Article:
NEW DELHI - India and the United States yesterday sealed a landmark civilian nuclear cooperation pact, the centrepiece of President George W. Bush's first visit to the world's largest democracy.
"We have concluded an historic agreement today on nuclear power," Bush told a joint news conference with Indian Prime Minister Manmohan Singh.
"I am looking forward to working with our United States Congress to change decades of law that will enable us to move forward in this important initiative."
The deal, which would give India access to US nuclear technology to meet its soaring energy needs, has been opposed by some members of the US Congress because India has not signed the Nuclear Non-Proliferation Treaty.
As Bush met Singh in India, a car bomb killed five people outside the US consulate and Marriott Hotel in Karachi in neighbouring Pakistan, the country that is next on the itinerary of Bush's South Asia tour.
Bush said at least one US citizen, a foreign service officer, was among those killed, but said he would not be put off from visiting the country, a key ally in his war on terror.
"Terrorists and killers are not going to prevent me from going to Pakistan," he said.
At least 35 people were wounded in the blast in the southern port city. Bush is due to hold talks in Pakistan on Saturday.
He arrived in the Indian capital after a surprise visit to Afghanistan, where thousands of US troops are still engaged in hunting down the architects of the September 11 attacks.
The three-day visit to India was seen as a growing recognition in Washington of the strategic and economic significance of India after decades of mistrust between the two countries.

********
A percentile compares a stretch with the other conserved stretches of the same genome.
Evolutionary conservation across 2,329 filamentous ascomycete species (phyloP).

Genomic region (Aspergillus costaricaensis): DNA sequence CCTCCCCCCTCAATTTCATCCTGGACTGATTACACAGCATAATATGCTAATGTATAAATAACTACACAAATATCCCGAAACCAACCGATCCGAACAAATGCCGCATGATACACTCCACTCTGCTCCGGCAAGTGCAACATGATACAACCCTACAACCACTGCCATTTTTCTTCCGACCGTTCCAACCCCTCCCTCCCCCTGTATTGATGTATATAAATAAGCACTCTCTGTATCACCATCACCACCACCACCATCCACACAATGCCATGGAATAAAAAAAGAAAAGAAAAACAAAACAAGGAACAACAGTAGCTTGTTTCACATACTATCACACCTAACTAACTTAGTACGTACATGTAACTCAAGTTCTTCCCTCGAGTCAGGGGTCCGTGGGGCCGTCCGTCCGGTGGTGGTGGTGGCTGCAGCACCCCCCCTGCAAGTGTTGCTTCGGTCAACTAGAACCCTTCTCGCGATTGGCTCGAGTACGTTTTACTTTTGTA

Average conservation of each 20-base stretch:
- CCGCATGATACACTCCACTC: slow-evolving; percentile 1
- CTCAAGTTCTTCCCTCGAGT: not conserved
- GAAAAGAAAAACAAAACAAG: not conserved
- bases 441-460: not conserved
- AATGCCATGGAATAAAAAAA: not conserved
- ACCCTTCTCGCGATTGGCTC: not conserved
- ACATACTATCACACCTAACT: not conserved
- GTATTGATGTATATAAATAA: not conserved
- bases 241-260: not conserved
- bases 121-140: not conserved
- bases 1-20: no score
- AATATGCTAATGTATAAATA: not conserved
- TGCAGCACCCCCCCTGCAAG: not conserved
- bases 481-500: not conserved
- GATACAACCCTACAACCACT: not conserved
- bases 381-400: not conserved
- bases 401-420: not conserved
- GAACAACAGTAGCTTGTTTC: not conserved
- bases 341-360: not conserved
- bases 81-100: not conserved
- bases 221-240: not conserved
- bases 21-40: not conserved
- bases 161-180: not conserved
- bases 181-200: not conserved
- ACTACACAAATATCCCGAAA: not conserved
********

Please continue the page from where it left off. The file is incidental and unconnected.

The nuclear cooperation deal was the centrepiece of the visit and negotiators had worked late into the night on Wednesday to bridge the "last few gaps" between the two sides, officials said.
Under the deal, India has agreed to separate its civilian and military nuclear programmes and place the civilian plants under international inspections.
In return, the United States is offering nuclear technology and fuel. That would end decades of nuclear isolation for India, which was placed under international sanctions after conducting nuclear tests in 1974 and 1998.
The deal, agreed in principle last July when Singh visited Washington, ran into trouble due to differences over India's plan to separate its military and civilian atomic plants.
It has also been buffeted by strong opposition from non-proliferation lobbies in the United States and India's nuclear establishment which has balked at American interference in what has been an isolated, indigenous nuclear programme.
India has refused to join the Nuclear Non-Proliferation Treaty calling it discriminatory, leading to its isolation.
India's extensive atomic weapons programme to counter Pakistan and China's nuclear arms is a further concern for some members of the US Congress, who have cast doubt on the viability of any deal between Singh and Bush.
Earlier Bush, who told an Indian newspaper last week that his first memory of India was of freedom-movement leader Mahatma Gandhi, paid homage at his memorial on the banks of the Yamuna river in the capital.
Bush removed his shoes as a mark of respect at the memorial and laid a wreath with wife Laura. Both of them bowed their heads and threw flower petals on the gleaming marble surface.
While Bush's visit, the fifth by a US president to India, has drawn a lot of attention across the country of 1.1 billion people, it has also inflamed passions among communist and Muslim groups opposed to American policies such as the invasion of Iraq.
Hours before the US president arrived in India, tens of thousands of people took to the streets across the country, burning effigies of Bush, shouting slogans, carrying placards and bringing traffic to a standstill in a few cities.
Organisers vowed to hold larger protests on Thursday and police said security had been stepped up in New Delhi to prevent any trouble.
Commandos with machine guns were seen at major intersections in the capital at dawn and police asked people to stay away from the heart of the city due to traffic restrictions and protests.
"We are taking no chances. After all, he is the president of USA," a police spokesman said.